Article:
Glaciers are like very slow-moving rivers; they pick up sediments, rocks, sand and clay as they move forward. When they retreat, they leave behind the debris, called till, that they picked up while advancing. They leave the most till at their limit, or farthest point of expansion. The Wisconsin Ice Sheet’s limit was the area of Long Island (Figure 2), and the land known today as Long Island is actually a massive deposit of glacial debris called a moraine.
The Wisconsin Ice Sheet’s retreat shaped Connecticut’s history in a few ways. First, it created Long Island, which shelters the coastline from storms, high winds, and big waves. Second, when it retreated the ice melted into the ocean and raised sea level. The sea flooded river gorges, helping create Connecticut’s distinctive “flooded coastline,” with many harbors. This combination of shelter and harbors has allowed Connecticut, including Greenwich, to be successful in many industries such as shipping and fishing (Bell, 1985).
As the Wisconsin Ice Sheet continued retreating, it left glacial till all over New England. Almost all the material that sits on top of Connecticut’s bedrock is from the glacier. It is often sandy and clayey, but varies from place to place. Eventually, this thick layer of debris was all that remained of the glacier. When settlers came to Connecticut, they coped with the debris by building stonewalls, but for a long time they did not know why the soil was so rocky (Flint, 1930).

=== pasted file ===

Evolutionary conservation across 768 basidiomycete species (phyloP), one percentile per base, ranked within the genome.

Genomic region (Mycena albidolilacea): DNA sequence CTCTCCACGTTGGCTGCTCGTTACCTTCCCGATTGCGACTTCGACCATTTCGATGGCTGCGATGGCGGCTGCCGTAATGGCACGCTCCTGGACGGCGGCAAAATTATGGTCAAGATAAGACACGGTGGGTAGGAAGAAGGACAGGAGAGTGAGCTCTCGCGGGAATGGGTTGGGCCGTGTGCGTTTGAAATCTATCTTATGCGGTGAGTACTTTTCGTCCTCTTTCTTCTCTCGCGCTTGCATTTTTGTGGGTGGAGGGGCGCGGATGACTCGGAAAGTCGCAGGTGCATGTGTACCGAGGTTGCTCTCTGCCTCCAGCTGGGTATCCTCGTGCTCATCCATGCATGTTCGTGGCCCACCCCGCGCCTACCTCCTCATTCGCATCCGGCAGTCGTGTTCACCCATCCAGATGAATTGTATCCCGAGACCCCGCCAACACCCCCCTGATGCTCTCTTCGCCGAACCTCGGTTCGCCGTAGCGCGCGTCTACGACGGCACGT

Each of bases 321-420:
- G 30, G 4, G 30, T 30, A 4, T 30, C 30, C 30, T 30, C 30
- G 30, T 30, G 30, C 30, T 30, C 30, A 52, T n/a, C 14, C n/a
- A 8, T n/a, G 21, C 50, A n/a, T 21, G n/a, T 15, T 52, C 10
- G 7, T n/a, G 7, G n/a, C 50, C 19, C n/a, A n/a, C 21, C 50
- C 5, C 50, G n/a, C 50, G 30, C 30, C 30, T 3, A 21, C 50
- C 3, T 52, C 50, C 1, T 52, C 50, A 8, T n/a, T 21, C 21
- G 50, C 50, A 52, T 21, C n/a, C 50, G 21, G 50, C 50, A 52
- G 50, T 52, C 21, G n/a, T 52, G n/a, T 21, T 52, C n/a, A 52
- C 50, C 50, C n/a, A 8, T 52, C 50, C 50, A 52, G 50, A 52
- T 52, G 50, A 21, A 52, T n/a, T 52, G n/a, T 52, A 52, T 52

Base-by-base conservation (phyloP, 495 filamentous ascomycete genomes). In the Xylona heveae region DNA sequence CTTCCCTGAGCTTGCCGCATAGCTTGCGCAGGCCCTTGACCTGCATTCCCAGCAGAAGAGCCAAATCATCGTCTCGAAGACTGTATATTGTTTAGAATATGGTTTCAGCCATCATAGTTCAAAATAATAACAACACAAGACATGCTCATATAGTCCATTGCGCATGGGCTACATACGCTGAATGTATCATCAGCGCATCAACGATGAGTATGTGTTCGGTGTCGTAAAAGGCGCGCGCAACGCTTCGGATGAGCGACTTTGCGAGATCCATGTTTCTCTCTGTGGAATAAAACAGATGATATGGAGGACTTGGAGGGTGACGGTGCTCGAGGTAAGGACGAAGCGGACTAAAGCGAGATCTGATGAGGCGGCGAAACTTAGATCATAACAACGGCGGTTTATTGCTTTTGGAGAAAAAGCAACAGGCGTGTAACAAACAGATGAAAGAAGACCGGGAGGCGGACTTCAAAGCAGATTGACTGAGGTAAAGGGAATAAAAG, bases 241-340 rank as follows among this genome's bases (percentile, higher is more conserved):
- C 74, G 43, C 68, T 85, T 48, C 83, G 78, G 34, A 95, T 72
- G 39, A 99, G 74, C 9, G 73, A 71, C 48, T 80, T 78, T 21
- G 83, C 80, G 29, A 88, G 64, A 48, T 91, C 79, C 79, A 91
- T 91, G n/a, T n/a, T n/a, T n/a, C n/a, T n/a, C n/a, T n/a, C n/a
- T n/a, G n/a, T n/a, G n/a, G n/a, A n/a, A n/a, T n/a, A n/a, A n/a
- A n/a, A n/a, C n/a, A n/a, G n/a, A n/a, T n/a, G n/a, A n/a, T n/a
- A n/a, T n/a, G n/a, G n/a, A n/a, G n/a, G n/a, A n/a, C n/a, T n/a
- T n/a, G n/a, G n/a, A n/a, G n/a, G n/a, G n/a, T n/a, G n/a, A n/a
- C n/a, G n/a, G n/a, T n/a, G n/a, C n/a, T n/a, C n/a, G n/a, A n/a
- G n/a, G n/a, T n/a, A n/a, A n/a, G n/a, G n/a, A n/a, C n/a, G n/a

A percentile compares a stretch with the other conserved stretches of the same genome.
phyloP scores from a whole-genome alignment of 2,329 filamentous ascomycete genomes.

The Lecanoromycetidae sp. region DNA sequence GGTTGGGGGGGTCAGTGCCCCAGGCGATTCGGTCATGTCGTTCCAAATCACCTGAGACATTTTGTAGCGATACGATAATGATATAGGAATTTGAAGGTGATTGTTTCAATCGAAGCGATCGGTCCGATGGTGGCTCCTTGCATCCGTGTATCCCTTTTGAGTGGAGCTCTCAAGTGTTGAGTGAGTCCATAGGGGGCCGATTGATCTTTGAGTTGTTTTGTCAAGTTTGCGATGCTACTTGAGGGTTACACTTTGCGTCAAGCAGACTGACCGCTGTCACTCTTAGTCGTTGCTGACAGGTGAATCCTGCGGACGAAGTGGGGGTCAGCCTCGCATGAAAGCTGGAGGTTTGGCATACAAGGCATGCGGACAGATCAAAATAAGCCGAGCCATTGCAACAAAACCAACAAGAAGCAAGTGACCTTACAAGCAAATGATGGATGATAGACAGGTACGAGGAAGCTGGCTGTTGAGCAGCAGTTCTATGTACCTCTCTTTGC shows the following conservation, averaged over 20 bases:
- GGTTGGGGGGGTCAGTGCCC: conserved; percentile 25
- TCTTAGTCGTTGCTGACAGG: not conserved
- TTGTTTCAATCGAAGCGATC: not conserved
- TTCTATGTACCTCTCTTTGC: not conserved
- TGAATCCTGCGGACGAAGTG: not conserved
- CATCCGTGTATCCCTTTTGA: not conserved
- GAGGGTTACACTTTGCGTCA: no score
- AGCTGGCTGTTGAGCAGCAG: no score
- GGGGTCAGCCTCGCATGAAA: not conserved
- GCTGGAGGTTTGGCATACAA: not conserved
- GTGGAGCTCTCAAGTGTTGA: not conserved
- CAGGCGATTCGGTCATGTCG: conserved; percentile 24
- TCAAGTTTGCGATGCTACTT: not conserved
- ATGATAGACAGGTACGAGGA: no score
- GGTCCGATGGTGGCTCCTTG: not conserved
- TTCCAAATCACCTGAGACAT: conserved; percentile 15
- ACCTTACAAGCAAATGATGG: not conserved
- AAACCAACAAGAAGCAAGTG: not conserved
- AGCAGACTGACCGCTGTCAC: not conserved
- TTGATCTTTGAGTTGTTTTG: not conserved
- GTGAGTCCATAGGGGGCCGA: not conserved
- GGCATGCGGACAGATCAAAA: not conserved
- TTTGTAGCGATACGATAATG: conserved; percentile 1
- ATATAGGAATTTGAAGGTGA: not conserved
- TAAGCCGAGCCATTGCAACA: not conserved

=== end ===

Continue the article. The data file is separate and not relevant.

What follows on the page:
Nowadays, when I’m walking in the woods and come across an abandoned stonewall, I can think back two hundred years to the settlers who built it, and then back 16,000 years to the retreating glacier that deposited its constituent rocks. The stonewalls in my town are omnipresent reminders of the changes that occur on both human and geological timescales.
- Bell, Michael, The Face of Connecticut: People, Geology, and the Land; State Geological and Natural History Survey of Connecticut, 1985. http://www.tmsc.org/face_of_ct/
- Connecticut Geology: USGS. http://mrdata.usgs.gov/geology/state/state.php?state=ct
- Flint, Richard Foster, “The Glacial Geology of Connecticut.” State Geological and Natural History Survey of Connecticut, Bulletin No. 47. 1930.
- McHone, J., “The Ice Age in Connecticut,” Connecticut Geology: Earth Science Information for Connecticut Teachers and Students, Wesleyan University, http://www.wesleyan.edu/ctgeology/Glacial/GlacialGeology.html
- Raymo, Chet and Raymo, Maureen, Written in Stone; Black Dome Press Corp.: New York, 1989.
- Rogers, John, “The Geological History of Connecticut.” Discovery: Magazine of the Peabody Museum of Natural History; Yale University, 1980.
- Rogers, John, “Bedrock Geological Map of Connecticut.” Connecticut Geological and Natural History Survey. 1985. http://ngmdb.usgs.gov/Prodesc/proddesc_54245.htm